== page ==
Rav Judah conveys a relaxed attitude. He is, as one counselor says, “chilled.” But always, he’s noticing, pointing out the little touches around the camp.
He leads me up the hill to the swimming pool. The pool has no steps, so that wheelchairs can easily slide down the ramp and into the warm waters, where a team of staff members and professional therapists swim around.
“Before you understand what we do here, look at the sign.”
The words are from the Hayom Yom, a Chabad sefer of daily instructions: The Rebbe, Rav Yosef Yitzchak, once met a water carrier carrying full buckets and remarked: When encountering water one should say that the Baal Shem says that it is a sign of blessing.”
“In Brooklyn, Monsey or Lakewood or wherever, our campers get a few hours a week at a therapy pool with a professional therapist. Here, therapists model the skills, and counselors carry over the therapy all day in the bunkhouse, at activities and in the pool, and we see the results. They’re able to move their limbs in a way that they can’t do out of water. They’re freer than they are on land. And sometimes, we see actual miracles when they’re able to discover new ways of moving joints in the water, taking their first steps, and they maintain that outside the water. That’s what the Rebbe meant — water is indeed a sign of blessing.”
There doesn’t seem to be a single stone on HASC grounds untouched by the song of chassidus.
“It’s not just our program, not only about Camp HASC,” Rav Judah reflects. “Anywhere where people stretch themselves, they find greatness. This is just one of those places where nishmas Yisrael shines. It’s ‘etzem kedushah’ — here we see one another for who we are, not for what we can or cannot do.”
This is Rav Judah Mischel’s theme, the message he carries, like a prophet, to the many shuls, yeshivos, and events where he’s invited to speak throughout the year: Our teenagers are great if you can just find the right setting to let them shine. Nishmas Yisrael is real and vibrant and, when tapped into, life becomes a joy.
The communities where he serves as scholar-in-residence might invite him because of his resume, his humorous, engaging, warm style or his ability to fuse contemporary culture with authentic chassidus — but once he’s speaking, it isn’t about the stories or jokes: it’s about Ashreichem Yisrael.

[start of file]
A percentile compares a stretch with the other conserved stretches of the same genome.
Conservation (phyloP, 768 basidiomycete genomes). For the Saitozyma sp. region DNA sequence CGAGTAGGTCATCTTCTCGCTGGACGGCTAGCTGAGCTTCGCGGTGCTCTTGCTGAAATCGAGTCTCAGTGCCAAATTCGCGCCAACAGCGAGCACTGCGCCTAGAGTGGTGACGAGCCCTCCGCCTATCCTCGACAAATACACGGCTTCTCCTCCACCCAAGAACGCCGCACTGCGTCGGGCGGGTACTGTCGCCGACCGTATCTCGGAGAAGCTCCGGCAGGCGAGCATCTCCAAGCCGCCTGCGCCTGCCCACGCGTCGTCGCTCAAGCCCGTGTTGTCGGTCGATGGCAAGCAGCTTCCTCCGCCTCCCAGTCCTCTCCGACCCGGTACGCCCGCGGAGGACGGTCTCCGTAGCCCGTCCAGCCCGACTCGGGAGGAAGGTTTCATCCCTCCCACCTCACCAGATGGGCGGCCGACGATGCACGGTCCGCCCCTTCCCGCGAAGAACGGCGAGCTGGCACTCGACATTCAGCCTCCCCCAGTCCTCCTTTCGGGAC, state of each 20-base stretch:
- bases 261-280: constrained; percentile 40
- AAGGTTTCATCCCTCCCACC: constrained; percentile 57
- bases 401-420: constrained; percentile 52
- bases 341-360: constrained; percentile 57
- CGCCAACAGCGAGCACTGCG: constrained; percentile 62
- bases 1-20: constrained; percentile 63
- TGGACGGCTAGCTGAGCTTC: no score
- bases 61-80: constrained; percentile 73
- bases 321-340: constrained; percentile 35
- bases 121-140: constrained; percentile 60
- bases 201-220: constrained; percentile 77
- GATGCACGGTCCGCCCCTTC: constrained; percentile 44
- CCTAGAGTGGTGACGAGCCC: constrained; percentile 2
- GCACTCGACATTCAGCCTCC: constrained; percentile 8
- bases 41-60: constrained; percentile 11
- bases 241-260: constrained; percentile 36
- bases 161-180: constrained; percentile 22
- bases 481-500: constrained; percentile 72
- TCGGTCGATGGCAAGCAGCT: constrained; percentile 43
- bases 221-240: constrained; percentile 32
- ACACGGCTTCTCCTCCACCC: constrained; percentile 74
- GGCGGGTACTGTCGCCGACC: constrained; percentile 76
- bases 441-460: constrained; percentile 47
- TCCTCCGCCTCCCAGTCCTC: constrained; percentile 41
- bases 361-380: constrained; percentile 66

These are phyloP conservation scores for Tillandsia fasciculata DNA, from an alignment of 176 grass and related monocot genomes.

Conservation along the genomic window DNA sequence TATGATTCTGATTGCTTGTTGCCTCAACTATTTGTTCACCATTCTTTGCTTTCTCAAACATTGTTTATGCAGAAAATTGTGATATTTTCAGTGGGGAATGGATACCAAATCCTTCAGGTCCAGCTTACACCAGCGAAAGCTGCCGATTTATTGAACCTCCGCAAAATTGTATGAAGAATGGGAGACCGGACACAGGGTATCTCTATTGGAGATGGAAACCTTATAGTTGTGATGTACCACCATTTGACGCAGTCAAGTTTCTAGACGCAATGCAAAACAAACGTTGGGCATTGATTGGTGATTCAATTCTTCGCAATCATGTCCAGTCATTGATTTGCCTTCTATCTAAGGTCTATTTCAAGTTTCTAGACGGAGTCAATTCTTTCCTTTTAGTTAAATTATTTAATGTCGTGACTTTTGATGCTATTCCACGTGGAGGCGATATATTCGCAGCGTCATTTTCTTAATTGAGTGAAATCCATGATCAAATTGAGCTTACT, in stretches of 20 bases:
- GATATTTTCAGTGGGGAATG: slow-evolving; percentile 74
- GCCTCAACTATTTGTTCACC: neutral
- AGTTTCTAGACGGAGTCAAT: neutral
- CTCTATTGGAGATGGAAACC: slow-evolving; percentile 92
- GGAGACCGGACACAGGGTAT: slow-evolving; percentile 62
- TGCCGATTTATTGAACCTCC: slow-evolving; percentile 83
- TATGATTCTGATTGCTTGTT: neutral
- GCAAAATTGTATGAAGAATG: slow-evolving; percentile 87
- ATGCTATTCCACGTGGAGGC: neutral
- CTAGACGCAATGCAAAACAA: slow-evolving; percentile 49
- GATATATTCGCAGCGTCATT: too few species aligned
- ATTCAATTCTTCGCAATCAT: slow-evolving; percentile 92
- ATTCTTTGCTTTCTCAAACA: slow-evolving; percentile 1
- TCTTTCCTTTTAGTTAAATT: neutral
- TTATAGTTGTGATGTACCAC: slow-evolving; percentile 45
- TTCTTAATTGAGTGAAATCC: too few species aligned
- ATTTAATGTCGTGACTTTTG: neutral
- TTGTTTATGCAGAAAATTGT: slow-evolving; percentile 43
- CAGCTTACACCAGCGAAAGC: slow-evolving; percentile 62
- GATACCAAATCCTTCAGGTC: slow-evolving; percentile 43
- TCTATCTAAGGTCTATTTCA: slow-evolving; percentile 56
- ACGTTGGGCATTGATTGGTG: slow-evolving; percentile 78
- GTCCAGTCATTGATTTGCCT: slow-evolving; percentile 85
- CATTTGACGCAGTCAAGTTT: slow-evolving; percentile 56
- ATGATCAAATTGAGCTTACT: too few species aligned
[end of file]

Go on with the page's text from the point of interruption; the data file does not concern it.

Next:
The organization he founded, Tzama Nafshi, works to inspire and unite Jews with each other — and themselves, to know who they really are. Through its programs, Rav Judah and his chevreh host Melavah Malkahs, Shabbatonim and shiurim for college students and trips to kivrei tzaddikim. As he says, “The goal is the soul.”
You’ll Start Happening
Rav Judah’s final thought reflects his vision for this army
After five girls, the Mischel family was blessed with twins, a girl and boy. “We deliberated over a name, and finally decided on Nachman Menachem Mendel, after Rebbe Nachman and the Lubavitcher Rebbe. We had a seudah for the shlishi l’milah and my rebbe, Rav Kluger, announced that he was adding another name. He said that the new baby, the first boy after so many girls, carrying the name of such tzaddikim… it was a lot. He joked that he felt like the baby should be called Nachman Menachem Mendel Bli Lachatz — the expectation and hopes of illustrious names, but without pressure. The baby should be allowed to become his own tzaddik.
“We daven to realize my rebbe’s message, for my son, for myself, for everyone else.”
A sweet adult with the eyes and build of a child wanders over and asks for a donation to his “Dougie’s fund,” the collection he’s undertaken to sponsor a meal at the popular eatery. Instead, Rav Judah gives him a hug and says, “Sorry, my brother from another mother, the shekel’s down. I’m not the guy for this one.”
The supplicant cracks up, as if it’s the greatest joke ever made.
Laugh, big guy. It starts here, but it’s got to last for ten months. Summer starts happening now, even as there’s a hint of a chill in the late afternoon air and the Mischel family prepares to return home, to the Holy Land, along with so many of their staff members.
Or, as Dr. Seuss wrote (Oh, the Places You’ll Go):
It’s opener there, in the wide open air
Out there, things can happen and frequently do…
And when things start to happen, don’t worry don’t stew
Go right along, you’ll start happening too…
(Originally featured in Mishpacha Issue 674)
Oops! We could not locate your form.